Cataracts in dogs are characterized by a cloudiness that forms in a clear sac that contains the lens of the dog’s eye. If cataracts are left untreated, the dog can become permanently blind. Cataracts should not be mistaken with “lenticular sclerosis”, which is a normal change in the lens due to older age in dogs.
Incipient cataracts are small cataracts that may cloud the lens but does not lead to impaired vision.
Mature cataracts are cataracts that begin clouding the lens and continue to grow so that they blur the dog’s vision.
Hyper-mature cataracts occur when the pupil changes from a normal black to a bluish or even white color. They eventually cause the lens inside to shrivel and these cataracts can develop over the course of months to years.
Cataracts can develop at any age and many are inherited. They are typically seen more in purebred dogs than in mixed breed dogs. Some breeds that are more prone to cataracts are:
- Cocker spaniel
- Siberian husky
- Labrador retriever
- Boston terrier
Diabetes is the most common cause of cataracts in dogs. If diabetes is the cause of your dog’s cataracts, they can come on quite suddenly. Other causes include toxicity from drugs such as heartworm/flea medication and vaccines. Underlying eye diseases such as glaucoma or progressive retinal atrophy can cause cataracts as well, so it is important that your vet find the underlying cause of cataracts in your dog.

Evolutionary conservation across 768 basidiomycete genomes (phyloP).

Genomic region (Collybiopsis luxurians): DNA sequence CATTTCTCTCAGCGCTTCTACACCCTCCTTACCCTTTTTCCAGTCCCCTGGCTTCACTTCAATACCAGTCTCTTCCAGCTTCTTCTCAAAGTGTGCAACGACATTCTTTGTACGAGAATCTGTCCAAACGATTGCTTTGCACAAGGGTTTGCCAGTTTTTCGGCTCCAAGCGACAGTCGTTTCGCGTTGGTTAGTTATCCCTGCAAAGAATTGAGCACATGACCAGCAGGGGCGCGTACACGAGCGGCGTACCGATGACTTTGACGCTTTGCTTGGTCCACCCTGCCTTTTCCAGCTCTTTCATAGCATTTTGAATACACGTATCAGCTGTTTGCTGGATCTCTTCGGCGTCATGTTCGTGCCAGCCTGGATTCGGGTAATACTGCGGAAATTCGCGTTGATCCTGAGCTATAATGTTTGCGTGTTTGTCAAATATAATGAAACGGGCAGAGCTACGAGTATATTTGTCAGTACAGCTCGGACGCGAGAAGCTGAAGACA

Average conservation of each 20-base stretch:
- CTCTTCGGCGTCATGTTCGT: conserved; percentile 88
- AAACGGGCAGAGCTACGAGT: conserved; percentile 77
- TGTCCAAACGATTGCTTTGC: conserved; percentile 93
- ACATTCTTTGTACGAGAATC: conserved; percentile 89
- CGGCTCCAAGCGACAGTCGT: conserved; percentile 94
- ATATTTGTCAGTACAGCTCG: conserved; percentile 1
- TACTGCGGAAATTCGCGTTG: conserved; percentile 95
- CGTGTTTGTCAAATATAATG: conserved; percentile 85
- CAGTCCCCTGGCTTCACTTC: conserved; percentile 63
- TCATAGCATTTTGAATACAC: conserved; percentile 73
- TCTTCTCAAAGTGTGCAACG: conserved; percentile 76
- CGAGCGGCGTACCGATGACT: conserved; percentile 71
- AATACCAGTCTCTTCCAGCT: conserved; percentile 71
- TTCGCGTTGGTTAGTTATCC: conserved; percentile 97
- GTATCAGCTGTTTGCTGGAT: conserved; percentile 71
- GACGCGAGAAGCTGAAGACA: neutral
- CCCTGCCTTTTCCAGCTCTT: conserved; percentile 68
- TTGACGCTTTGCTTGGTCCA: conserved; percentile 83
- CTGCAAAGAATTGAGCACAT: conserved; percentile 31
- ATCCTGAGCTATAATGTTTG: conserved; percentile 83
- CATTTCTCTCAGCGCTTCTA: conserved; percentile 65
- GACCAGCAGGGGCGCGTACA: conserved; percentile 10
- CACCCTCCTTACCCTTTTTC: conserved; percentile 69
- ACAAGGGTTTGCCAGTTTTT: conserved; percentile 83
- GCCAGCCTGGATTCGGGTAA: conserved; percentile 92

Senior dogs can develop cataracts as part of the aging process. They are typically slow to develop, small in size, and do not lead to serious vision problems. Cataracts in older dogs can often be confused with “lenticular sclerosis”. While this disease is usually harmless and a part of the aging process, it is still important for your vet to check your dog’s eyes at any sign of change.
Veterinarians will examine the dog’s eyes to determine any underlying causes of cataracts and check for other eye disorders, in addition to running a series of standard blood tests and urine samples. The veterinarian may periodically check your dog’s eyes to monitor the cataract’s progression or they may recommend surgery.
The only treatment that is consistently effective in treating cataracts is a surgery that removes the defective lens and replaces it with an artificial lens. The success rate for this surgery is 95% and this statistic increases with how early the cataracts are detected. Surgery is only recommended for dogs that have cataracts that will progress into total blindness or severely impair the dog’s vision.
You can help prevent your dog from developing cataracts by keeping them at a healthy weight so that they do not develop diabetes. Overweight dogs are susceptible to a long list of health problems, but cataracts will most likely occur in diabetic dogs if left untreated. Other ways to help prevent cataracts is to not over-vaccinate your dog or give them medicines that they don’t need. Regularly checking your dog’s eyes and taking them to the vet at any sign of change in the dog’s eyes is perhaps the most crucial step you can take to preventing cataracts in your dog.